Green Party presidential candidate Jill Stein's effort to force recounts in Wisconsin, Michigan, and Pennsylvania isn't likely to change the presidential election result, most experts say. With the exception of an ill-advised comment blaming FBI Director James Comey for her defeat, it seemed as though she was living up to her word and staying out of the way while Trump prepared to take office.Yet almost three weeks after the election was decided, Clinton's campaign chose to take part in an effort calling for recounts in Wisconsin, Michigan and Pennsylvania.
Stein is suing Wisconsin for not requiring hand recounts.
The state Elections Commission is preparing to launch the recount at Stein's request on Thursday. But Dane County Circuit Court Judge Valerie Bailey-Rihn concluded Stein's attorneys failed to show any hard evidence the machines were attacked and are unreliable. Pedro Cortes, who as Pennsylvania secretary of state serves as the state's top election officer, has said repeatedly that there has been no evidence of voter irregularities November 8.
Stein has raised $6.4 million online since last week to fund recounts in Wisconsin, Michigan and Pennsylvania. She has pledged to pay the cost of the Wisconsin recount by the deadline. Stein filed a lawsuit Monday asking a Dane County judge to order a hand recount. So Clinton's campaign will be participating, even though it's not initiating the action. They also filed a memo supporting the push for a hand recount, saying that method is the most transparent for the public and will ensure the most accurate results.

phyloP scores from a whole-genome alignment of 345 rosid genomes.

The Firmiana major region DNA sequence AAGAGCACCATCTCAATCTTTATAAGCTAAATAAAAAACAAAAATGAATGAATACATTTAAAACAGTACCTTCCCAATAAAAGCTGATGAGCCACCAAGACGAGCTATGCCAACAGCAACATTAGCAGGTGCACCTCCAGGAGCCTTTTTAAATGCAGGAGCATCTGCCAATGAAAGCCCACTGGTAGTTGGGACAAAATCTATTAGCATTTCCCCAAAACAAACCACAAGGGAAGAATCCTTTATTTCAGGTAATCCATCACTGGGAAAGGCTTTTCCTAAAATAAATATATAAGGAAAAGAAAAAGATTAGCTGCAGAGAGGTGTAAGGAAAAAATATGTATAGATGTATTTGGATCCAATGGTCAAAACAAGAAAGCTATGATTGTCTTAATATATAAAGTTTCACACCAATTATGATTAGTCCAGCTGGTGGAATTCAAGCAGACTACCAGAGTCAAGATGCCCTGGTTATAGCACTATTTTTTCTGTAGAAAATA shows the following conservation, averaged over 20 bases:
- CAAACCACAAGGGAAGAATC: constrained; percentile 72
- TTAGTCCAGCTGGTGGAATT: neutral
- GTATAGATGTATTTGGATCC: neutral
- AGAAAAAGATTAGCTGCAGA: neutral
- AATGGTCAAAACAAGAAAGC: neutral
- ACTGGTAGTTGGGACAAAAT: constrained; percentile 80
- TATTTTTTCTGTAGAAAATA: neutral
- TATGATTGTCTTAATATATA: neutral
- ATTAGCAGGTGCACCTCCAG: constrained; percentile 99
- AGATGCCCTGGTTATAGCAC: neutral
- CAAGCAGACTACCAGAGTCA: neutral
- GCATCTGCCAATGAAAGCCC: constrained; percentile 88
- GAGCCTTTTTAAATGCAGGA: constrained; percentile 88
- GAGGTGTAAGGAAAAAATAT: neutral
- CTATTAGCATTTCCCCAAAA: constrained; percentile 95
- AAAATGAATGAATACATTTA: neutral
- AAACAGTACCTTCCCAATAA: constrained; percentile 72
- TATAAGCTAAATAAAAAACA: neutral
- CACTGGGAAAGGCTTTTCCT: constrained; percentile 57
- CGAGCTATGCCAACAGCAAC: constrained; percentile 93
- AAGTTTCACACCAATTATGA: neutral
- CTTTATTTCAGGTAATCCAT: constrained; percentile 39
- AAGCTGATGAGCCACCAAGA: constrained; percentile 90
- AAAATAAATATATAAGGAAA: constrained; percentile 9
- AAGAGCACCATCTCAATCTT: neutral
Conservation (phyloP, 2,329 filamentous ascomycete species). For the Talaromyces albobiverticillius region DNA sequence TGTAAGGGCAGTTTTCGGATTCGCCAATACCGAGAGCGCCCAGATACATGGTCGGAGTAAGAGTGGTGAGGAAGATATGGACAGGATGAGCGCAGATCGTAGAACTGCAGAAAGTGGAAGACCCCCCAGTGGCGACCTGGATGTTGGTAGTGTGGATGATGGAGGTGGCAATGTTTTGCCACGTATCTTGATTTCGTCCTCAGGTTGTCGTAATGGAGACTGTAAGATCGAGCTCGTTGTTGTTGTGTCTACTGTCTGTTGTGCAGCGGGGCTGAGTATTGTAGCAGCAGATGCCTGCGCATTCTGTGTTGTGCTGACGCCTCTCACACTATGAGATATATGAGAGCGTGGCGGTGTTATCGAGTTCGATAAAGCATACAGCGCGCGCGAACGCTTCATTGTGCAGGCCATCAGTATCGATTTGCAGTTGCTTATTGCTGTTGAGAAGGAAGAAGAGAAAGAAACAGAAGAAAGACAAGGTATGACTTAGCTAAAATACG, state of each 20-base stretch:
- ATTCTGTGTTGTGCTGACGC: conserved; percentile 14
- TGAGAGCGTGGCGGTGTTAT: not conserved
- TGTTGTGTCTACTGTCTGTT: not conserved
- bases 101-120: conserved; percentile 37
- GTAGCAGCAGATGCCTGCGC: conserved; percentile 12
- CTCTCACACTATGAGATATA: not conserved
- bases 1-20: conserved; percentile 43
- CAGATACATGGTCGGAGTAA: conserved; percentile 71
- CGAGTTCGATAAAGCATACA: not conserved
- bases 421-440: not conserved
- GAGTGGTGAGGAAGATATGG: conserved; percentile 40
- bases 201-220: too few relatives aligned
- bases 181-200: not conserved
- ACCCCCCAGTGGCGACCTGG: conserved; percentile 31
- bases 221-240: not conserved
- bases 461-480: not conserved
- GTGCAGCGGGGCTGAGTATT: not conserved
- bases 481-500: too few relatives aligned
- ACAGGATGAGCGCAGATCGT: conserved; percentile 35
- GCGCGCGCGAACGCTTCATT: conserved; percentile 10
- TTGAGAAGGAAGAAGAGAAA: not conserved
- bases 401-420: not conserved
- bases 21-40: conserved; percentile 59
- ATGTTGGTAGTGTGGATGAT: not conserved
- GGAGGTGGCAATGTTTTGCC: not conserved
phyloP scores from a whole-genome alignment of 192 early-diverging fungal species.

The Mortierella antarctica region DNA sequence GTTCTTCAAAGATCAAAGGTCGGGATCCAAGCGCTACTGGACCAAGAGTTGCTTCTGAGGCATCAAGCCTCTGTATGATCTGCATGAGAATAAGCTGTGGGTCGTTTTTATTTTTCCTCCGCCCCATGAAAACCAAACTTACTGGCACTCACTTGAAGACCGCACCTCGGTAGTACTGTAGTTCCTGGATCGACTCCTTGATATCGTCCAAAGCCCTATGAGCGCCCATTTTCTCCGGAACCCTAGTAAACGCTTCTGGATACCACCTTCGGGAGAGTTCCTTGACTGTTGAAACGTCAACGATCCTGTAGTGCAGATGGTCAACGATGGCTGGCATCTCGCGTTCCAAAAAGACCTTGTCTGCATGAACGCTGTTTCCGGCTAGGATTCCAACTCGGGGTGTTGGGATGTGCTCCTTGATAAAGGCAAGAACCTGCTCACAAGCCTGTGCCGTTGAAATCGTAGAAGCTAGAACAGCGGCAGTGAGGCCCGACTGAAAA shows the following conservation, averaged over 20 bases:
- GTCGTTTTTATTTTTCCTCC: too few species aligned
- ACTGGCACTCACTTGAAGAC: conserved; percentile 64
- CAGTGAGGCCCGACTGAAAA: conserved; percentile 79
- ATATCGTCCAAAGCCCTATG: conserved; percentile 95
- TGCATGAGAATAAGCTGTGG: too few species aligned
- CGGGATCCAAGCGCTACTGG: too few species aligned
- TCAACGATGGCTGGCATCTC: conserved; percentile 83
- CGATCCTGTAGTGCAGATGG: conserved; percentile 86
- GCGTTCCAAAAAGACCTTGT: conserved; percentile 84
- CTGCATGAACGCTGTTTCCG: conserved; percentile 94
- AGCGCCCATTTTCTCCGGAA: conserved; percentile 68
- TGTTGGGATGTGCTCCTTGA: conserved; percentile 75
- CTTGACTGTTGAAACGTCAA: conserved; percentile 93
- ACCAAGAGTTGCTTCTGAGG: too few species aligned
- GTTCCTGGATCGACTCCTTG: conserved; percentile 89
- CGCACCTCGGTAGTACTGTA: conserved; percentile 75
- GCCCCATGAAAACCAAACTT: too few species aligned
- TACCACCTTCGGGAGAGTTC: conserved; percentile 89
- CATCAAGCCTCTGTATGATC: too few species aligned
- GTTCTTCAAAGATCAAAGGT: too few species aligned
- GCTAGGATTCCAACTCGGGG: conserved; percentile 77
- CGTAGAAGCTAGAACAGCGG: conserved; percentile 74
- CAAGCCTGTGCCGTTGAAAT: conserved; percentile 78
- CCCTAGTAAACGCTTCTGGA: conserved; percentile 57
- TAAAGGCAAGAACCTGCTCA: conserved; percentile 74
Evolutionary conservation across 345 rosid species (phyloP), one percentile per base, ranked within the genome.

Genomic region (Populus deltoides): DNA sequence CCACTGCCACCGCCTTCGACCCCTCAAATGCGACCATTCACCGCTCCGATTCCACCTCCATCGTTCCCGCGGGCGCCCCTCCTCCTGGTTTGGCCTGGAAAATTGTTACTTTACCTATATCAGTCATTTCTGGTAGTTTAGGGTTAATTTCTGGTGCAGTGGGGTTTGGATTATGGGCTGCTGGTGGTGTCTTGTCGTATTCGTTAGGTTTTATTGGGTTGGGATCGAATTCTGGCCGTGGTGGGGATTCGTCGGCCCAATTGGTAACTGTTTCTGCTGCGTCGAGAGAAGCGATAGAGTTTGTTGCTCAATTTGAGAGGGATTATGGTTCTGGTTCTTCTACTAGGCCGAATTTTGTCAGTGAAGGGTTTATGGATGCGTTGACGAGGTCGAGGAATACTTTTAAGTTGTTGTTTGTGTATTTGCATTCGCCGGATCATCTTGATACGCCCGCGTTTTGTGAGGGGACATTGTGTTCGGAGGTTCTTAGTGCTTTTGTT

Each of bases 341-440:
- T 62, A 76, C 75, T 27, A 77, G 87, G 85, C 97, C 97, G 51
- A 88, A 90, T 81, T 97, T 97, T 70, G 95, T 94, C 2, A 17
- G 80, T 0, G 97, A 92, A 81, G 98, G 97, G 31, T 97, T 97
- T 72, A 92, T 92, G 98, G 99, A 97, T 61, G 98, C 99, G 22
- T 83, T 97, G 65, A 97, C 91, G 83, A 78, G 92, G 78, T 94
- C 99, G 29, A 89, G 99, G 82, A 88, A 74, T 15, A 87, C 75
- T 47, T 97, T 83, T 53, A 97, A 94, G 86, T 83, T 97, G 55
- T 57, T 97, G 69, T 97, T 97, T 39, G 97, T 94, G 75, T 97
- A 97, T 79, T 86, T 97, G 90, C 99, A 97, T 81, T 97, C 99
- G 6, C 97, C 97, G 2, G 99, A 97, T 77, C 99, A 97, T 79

Baily-Rihn is hearing arguments to determine how the recount should be performed. President-elect Donald Trump beat Democratic nominee Hillary Clinton by about 70,000 votes, or more than a full percentage point.
Green Party presidential candidate Jill Stein and Independent presidential candidate Roque De La Fuente have asked for a recount. The Wisconsin Elections Commission refused to grant that request, prompting Stein to file a lawsuit late Monday.
"In addition to winning the Electoral College in a landslide, I won the popular vote if you deduct the millions of people who voted illegally", the Republican Trump tweeted as reporters waited for him to leave his Mar-a-Lago golf resort in Florida to fly back to his residence in New York City. In a statement Tuesday, Stein says it's an "undue burden" but won't stop efforts for recounts in that state and in MI and Pennsylvania.
All three states rejected Trump's claim, and the White House on Monday said there had been no evidence of widespread election fraud in the presidential contest.
If the candidates disagree with the results of the recount, the law gives them the right to appeal in circuit court within five business days after the recount is completed.